Daisy Fuentes Pilates for Nintendo Wii Review

When virtual instruction doesn't compare to the real thing

Daisy Fuentes Pilates for Wii.
Amazon

TV personality Daisy Fuentes is a longtime proponent of Pilates, so it's fitting that she appears in the aptly titled Daisy Fuentes Pilates video game for Nintendo Wii. While Wii technology—in this case, the balance board and remote sensor—seems to offer exciting new ways to learn Pilates and refine your home practice, Fuentes' workout program doesn't quite live up to that potential.

From 5 minutes of running in place (barefoot on a hard surface), to poor exercise demonstration, odd exercise timing, needlessly changing scenery, not to mention, unusually long rest periods, this semi-Pilates experience leaves a lot to be desired.

Description

  • A slightly interactive Pilates workout with the option to use Wii balance board and remote
  • Teaches 10 core-strengthening exercises and 5 workout routines
  • Offers several workout options at beginner, intermediate, and advanced levels
  • Exercise instructions for each move are included
  • Choose your workout scenery, from tropical gardens to a scenic overlook
  • Exercises demonstrated by an animation of Daisy Fuentes

Pros

  • Exercise instructions are basic but sufficient
  • Overall presentation is organized and attractive
  • Daisy offers exercise and healthy eating tips for well-being

Cons

  • Exercises are not safely demonstrated with proper form
  • Exercises and modifications are arranged somewhat haphazardly
  • Wii board and remote do not offer guidance that could improve performance

Expert Review 

Trying Daisy Fuentes Pilates was my first introduction to the Wii balance board and remote sensor interactive technology. From what I heard, I thought the Wii would be a great workout and teaching tool for Pilates. Someday, it might be.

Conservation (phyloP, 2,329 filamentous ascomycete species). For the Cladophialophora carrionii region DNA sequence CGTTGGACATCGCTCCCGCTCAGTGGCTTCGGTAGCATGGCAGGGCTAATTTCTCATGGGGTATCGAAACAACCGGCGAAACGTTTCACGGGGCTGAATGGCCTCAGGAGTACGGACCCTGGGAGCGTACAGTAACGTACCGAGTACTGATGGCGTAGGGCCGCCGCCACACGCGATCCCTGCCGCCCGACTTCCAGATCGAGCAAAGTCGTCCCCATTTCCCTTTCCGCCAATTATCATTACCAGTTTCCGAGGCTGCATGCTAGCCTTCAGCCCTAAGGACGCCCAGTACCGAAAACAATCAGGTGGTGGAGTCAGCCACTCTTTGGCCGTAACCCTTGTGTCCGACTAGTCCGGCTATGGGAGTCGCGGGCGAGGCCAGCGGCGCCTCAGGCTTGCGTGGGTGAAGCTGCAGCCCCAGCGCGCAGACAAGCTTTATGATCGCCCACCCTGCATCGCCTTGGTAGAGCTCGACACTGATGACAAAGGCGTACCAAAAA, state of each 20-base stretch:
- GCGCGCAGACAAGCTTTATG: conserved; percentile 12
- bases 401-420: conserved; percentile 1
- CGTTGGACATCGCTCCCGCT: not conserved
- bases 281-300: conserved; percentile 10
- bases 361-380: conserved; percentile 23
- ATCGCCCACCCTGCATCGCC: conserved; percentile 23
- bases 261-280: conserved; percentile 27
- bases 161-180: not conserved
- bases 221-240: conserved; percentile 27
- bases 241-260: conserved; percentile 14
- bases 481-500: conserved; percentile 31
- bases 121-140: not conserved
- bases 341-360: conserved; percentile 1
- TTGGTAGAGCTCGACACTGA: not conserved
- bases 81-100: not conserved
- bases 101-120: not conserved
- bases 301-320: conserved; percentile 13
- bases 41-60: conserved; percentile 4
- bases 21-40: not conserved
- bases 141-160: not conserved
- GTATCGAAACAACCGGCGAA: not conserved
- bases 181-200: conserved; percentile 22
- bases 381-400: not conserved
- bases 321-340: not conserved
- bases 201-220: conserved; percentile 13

As it turns out, the program doesn't adequately track how you are using your body, which is important in Pilates. The program is designed in such a way that it requires you to move in sync with the animation on the screen, which may not work for everyone depending on their ability and level of fitness. I expected a lot more from the balance board and remote, too. For example, using the sensor technology to reflect important aspects of Pilates movement, like pelvic or upper body stability, would have been be incredibly helpful.

You can choose a short workout or a longer, "classic" workout, but neither offers a true taste of the depth of Pilates mat work. Of the 10 exercises offered, most are modified in an unorthodox way. The Pilates neck pull, which is usually an advanced exercise, is practically unrecognizable. Others are done without proper form, like an extreme straddle stretch that's done repeatedly with awkward leg and hip alignment. There is no real progression across levels, either. Advancing, in this case, just seems to mean more repetition.

Daisy Fuentes trained with the late Mari Winsor, and has been an advocate for Winsor Pilates. But here, she appears to be lacking in expertise. The exercises and workouts are demonstrated by an animation of Fuentes: an animation so slim, long-limbed, and buxom that it sends the wrong message about healthy body image. The animation is also strangely bow-legged, making it near impossible to visualize proper alignment, anyway. The animation also misses important spinal articulations, and exploits hypermobility by encouraging unsafe movement of the spine.

The Bottom Line

If you're looking for a strong, safe Pilates workout, you might want to explore other options. There are many ways to enjoy a Pilates practice, whether you take a studio class, stream classes online from a certified instructor, or try a Pilates DVD set. If you're a beginner, your best bet is probably to practice in real-time with a qualified teacher whenever possible.

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